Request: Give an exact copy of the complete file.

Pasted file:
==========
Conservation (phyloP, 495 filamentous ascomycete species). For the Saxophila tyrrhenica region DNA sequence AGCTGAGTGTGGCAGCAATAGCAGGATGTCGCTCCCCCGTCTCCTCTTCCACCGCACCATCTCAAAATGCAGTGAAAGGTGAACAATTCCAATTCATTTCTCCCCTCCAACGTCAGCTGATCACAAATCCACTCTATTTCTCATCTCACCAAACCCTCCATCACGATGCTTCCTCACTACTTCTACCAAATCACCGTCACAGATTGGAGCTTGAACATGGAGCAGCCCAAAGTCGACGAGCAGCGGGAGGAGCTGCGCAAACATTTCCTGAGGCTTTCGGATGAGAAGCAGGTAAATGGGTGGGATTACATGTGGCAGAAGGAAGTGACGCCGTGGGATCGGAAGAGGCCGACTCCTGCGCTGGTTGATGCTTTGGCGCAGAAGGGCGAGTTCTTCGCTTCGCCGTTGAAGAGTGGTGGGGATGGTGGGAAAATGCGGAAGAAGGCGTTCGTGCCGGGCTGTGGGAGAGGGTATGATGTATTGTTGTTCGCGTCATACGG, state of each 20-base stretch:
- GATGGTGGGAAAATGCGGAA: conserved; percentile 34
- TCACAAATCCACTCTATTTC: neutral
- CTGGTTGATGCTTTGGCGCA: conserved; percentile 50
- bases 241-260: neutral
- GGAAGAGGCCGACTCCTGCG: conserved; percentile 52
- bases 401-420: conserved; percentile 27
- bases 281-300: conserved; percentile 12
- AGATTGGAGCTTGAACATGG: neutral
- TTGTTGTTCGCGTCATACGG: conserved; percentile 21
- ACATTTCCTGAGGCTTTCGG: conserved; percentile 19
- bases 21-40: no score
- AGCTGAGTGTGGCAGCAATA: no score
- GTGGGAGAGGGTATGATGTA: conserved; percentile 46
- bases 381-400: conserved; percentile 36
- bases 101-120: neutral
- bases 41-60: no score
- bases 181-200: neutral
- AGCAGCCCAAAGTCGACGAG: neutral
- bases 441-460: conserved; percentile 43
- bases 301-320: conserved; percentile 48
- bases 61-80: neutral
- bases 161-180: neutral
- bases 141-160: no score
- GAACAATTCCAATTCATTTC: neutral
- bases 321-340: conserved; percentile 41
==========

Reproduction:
Conservation (phyloP, 495 filamentous ascomycete species). For the Saxophila tyrrhenica region DNA sequence AGCTGAGTGTGGCAGCAATAGCAGGATGTCGCTCCCCCGTCTCCTCTTCCACCGCACCATCTCAAAATGCAGTGAAAGGTGAACAATTCCAATTCATTTCTCCCCTCCAACGTCAGCTGATCACAAATCCACTCTATTTCTCATCTCACCAAACCCTCCATCACGATGCTTCCTCACTACTTCTACCAAATCACCGTCACAGATTGGAGCTTGAACATGGAGCAGCCCAAAGTCGACGAGCAGCGGGAGGAGCTGCGCAAACATTTCCTGAGGCTTTCGGATGAGAAGCAGGTAAATGGGTGGGATTACATGTGGCAGAAGGAAGTGACGCCGTGGGATCGGAAGAGGCCGACTCCTGCGCTGGTTGATGCTTTGGCGCAGAAGGGCGAGTTCTTCGCTTCGCCGTTGAAGAGTGGTGGGGATGGTGGGAAAATGCGGAAGAAGGCGTTCGTGCCGGGCTGTGGGAGAGGGTATGATGTATTGTTGTTCGCGTCATACGG, state of each 20-base stretch:
- GATGGTGGGAAAATGCGGAA: conserved; percentile 34
- TCACAAATCCACTCTATTTC: neutral
- CTGGTTGATGCTTTGGCGCA: conserved; percentile 50
- bases 241-260: neutral
- GGAAGAGGCCGACTCCTGCG: conserved; percentile 52
- bases 401-420: conserved; percentile 27
- bases 281-300: conserved; percentile 12
- AGATTGGAGCTTGAACATGG: neutral
- TTGTTGTTCGCGTCATACGG: conserved; percentile 21
- ACATTTCCTGAGGCTTTCGG: conserved; percentile 19
- bases 21-40: no score
- AGCTGAGTGTGGCAGCAATA: no score
- GTGGGAGAGGGTATGATGTA: conserved; percentile 46
- bases 381-400: conserved; percentile 36
- bases 101-120: neutral
- bases 41-60: no score
- bases 181-200: neutral
- AGCAGCCCAAAGTCGACGAG: neutral
- bases 441-460: conserved; percentile 43
- bases 301-320: conserved; percentile 48
- bases 61-80: neutral
- bases 161-180: neutral
- bases 141-160: no score
- GAACAATTCCAATTCATTTC: neutral
- bases 321-340: conserved; percentile 41